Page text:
Pluralistic: Deena Mohamed's 'Shubiek Lubiek' (11 Jan 2023)

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The cover for the Pantheon English translation of Deena Mohamed's 'Shubeik Lubeik.'

Deena Mohamed's 'Shubiek Lubiek' (permalink)

Shubeik Lubeik, a trilogy of graphic novels by Deena Mohamed, took the Arab comics world by storm, winning Best Graphic Novel and Grand Prize at the Cairo Comix Festival; today, Pantheon Books releases a gorgeous hardcover omnibus English translation:

The world of Shubeik Lubeik is an intricate alternate history in which wishes are real, and must be refined from a kind of raw wish-stuff that has to be dug out of the earth.

Naturally, this has been an important element of geopolitics and colonization, especially since the wish-stuff is concentrated in the global south, particularly Egypt, the setting for our tale.

Though the underlying wish mechanism is metaphysical, Mohamed plays out her worldbuilding in a very science fictional way, constructing an intricate – and skillfully deployed – set of social consequences for a world where wishes are a fact of life.

Indeed, it's this science fictional trick of "in-clueing" (to use Jo Walton's excellent critical term) that makes Shubiek Lubeik such a cracking, cross-cultural read:

For though the three stories that make up the trilogy are intensely culturally situated in modern Egypt, they play out as universal, intricate human ethical dilemmas. Mohamed delivers the realistic – but unfamiliar to westerners – depiction of contemporary Egyptian life with the same smart, deft technique that she uses to paint in the rules of a world where wishes are real.

The framing device for the trilogy is the tale of three "first class" wishes: these are the most powerful wishes that civilians are allowed to use, the kind of thing you might use to cure cancer or reverse a crop-failure.

These first-class wishes are the near-exclusive purview of the rich and powerful and their use is tightly monitored and licensed. However, three of these wishes, of Italian origin, are, improbably, in the inventory of Shokry, a poor, pious kiosk owner in central Cairo.

Despite knock-down prices, no one wants to buy Shokry's wishes. Potential customers are put off by his desperate, hand-lettered sign advertising the wishes, combined with the implausibility of first-class wishes being offered for sale in a humble kiosk.

But one of Shokry's regulars, a fiery old lady who buys her cigarettes from him each day, convinces him to let her nephew design a slick poster advertising the wishes, and the tale begins in earnest.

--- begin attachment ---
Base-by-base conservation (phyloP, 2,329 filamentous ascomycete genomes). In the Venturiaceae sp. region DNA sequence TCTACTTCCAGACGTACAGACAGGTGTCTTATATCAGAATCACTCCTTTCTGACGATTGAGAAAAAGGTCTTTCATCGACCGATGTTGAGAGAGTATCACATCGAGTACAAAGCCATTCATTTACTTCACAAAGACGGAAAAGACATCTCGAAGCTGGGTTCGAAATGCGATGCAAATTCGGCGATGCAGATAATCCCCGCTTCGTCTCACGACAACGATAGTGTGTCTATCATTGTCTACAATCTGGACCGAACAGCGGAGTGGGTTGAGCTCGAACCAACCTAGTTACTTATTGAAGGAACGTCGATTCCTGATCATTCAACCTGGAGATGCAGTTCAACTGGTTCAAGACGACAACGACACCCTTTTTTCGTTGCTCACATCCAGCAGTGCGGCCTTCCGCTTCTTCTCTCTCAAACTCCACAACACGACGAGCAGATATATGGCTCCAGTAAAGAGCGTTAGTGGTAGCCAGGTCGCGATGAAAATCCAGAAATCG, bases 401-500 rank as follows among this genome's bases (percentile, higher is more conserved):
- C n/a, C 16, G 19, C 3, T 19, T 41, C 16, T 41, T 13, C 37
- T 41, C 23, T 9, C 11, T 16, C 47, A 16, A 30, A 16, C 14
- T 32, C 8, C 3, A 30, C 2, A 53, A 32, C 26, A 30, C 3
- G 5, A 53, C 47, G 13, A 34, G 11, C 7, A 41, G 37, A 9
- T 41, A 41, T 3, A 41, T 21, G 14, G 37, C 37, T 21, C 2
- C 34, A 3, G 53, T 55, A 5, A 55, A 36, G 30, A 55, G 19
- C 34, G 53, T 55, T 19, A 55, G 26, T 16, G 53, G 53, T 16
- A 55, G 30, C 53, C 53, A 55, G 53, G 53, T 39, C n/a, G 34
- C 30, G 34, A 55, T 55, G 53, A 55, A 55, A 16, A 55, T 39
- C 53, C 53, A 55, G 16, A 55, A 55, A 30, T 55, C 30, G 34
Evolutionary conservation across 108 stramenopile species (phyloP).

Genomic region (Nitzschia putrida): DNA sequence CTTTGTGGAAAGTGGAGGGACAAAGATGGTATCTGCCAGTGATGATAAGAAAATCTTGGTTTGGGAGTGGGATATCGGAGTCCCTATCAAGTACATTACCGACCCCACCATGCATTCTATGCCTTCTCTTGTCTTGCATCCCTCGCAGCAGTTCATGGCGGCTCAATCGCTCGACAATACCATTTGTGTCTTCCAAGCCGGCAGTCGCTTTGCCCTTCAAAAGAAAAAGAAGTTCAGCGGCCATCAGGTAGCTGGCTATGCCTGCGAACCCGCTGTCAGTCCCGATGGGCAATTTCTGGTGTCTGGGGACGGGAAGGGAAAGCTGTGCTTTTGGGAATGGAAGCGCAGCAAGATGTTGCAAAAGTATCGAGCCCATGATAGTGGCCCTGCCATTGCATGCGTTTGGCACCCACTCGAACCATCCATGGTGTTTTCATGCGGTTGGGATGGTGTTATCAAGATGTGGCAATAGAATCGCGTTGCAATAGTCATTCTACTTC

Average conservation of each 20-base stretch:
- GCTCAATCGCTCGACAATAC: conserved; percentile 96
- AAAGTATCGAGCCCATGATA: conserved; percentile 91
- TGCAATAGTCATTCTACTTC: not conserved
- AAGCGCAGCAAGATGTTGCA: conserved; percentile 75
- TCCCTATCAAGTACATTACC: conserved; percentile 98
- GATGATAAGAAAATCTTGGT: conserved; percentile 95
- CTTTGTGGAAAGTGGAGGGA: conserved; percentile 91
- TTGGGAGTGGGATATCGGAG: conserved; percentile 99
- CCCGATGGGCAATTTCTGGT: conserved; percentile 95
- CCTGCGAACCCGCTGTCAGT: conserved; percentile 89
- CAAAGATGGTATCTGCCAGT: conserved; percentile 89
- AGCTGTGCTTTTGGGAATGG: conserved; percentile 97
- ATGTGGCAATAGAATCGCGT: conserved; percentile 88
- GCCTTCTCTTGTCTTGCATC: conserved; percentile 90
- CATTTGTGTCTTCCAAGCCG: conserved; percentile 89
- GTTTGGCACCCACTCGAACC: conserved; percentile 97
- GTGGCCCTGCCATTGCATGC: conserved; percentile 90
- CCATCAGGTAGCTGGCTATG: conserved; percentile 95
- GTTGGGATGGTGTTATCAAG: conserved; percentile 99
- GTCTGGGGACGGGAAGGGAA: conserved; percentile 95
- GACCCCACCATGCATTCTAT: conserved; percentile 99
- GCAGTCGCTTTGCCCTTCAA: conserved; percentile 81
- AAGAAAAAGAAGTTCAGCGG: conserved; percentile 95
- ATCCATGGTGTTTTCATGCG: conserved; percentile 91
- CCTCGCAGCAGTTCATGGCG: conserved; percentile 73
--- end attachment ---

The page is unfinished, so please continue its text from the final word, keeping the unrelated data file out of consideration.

Every story of a wish is both a puzzle – how would you construct a wish so that it couldn't possibly backfire – and an ethical conundrum. That is what makes wish stories so delicious to read, whether it's Scheherezade's tales or O. Henry.

The engine of wish-fulfillment is a powerful one, capable of hauling behind it almost any kind of tale. Mohamed's three-act play blends class- and sectarian divides, gender relations, depression and resilience, and kindness and regret.

The first volume, Aziza, is about corruption, using a parable about elite wish-hoarding to tell a wrenching story about loss, love, hope and resilience. It's a gorgeous, deeply romantic love story, and because it's a wish story, there's a devilish twist.

The second volume, Nour, is about depression, privilege, coping, and gender (and, like Aziza, it's ultimately about resilience, too). There's some delicious worldbuilding here, and Nour herself is a great character, whose depression is mapped in a series of comedy charts worthy of Randall Munroe.

The conclusion, Shorky, opens the world up, showing us how wishes interact with theology, colonialism, the antiquities trade, and sectarian Egyptian politics. All three stories have wish-style surprises, but the surprises in this one are jaw-dropping. And while all the stories have a lot of broad comedy and great characterization, this one introduces a sprawling cast that is choreographed with absolute mastery.

It's easy to see why this book did so well in the Arab world. It's incredibly exciting to see it in English. Many of us have experienced Japanese comics, of course, and if you follow the brilliant publishing program of First Second, you've gotten some great French and Spanish comics. But this is the first graphic novel from the Arab world that I've had the pleasure of reading. It won't be the last.

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